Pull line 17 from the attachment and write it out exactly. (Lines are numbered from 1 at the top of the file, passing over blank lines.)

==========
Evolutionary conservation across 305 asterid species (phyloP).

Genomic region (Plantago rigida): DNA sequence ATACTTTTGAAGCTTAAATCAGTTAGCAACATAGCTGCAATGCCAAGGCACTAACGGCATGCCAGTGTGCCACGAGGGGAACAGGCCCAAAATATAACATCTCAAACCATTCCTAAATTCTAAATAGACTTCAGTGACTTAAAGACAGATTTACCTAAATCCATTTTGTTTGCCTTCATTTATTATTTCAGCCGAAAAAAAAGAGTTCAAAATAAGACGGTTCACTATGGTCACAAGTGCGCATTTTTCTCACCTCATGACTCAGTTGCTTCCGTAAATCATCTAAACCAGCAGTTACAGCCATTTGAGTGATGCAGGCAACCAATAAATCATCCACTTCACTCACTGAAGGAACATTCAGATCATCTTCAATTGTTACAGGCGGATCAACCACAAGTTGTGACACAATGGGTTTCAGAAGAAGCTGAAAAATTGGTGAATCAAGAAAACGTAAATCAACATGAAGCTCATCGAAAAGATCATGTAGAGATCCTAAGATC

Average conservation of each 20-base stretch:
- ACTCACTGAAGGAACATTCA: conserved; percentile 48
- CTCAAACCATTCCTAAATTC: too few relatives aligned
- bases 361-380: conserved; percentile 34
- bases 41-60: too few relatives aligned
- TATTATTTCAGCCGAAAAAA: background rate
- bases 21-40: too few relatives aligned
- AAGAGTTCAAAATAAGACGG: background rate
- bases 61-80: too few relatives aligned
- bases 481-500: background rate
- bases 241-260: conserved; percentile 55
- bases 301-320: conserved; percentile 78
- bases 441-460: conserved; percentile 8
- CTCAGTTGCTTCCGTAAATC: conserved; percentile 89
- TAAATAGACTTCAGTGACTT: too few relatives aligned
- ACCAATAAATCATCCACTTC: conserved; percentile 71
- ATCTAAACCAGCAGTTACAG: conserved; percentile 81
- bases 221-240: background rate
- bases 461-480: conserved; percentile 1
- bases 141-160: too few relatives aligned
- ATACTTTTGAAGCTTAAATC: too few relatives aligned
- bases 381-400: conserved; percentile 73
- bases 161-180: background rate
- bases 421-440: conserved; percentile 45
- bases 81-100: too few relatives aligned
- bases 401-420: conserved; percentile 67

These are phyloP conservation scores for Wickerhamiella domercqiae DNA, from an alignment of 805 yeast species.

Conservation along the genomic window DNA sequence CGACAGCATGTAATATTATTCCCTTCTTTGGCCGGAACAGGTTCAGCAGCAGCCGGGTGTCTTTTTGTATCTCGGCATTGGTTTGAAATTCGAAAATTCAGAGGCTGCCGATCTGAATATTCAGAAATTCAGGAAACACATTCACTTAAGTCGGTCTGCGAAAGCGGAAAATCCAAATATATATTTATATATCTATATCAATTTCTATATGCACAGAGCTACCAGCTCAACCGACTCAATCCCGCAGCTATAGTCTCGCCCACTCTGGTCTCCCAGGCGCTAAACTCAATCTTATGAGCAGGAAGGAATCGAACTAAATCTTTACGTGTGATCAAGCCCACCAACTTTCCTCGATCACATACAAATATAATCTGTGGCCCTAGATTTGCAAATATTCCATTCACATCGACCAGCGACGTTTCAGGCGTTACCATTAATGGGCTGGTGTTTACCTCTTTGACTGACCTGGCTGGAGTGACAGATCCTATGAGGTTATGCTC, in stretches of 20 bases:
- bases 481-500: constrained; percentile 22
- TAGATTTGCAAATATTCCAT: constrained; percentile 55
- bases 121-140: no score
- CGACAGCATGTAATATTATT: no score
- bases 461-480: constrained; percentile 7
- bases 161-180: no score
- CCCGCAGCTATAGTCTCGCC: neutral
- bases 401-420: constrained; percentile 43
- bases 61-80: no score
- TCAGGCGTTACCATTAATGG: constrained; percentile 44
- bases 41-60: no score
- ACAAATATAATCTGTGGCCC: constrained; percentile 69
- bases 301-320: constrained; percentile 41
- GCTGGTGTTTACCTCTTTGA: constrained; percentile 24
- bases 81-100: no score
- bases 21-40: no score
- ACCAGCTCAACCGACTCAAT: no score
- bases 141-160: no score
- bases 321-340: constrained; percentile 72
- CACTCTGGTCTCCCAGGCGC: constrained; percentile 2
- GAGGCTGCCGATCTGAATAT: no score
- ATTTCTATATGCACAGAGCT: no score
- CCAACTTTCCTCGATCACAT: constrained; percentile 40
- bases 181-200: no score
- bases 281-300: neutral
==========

- TAAATAGACTTCAGTGACTT: too few relatives aligned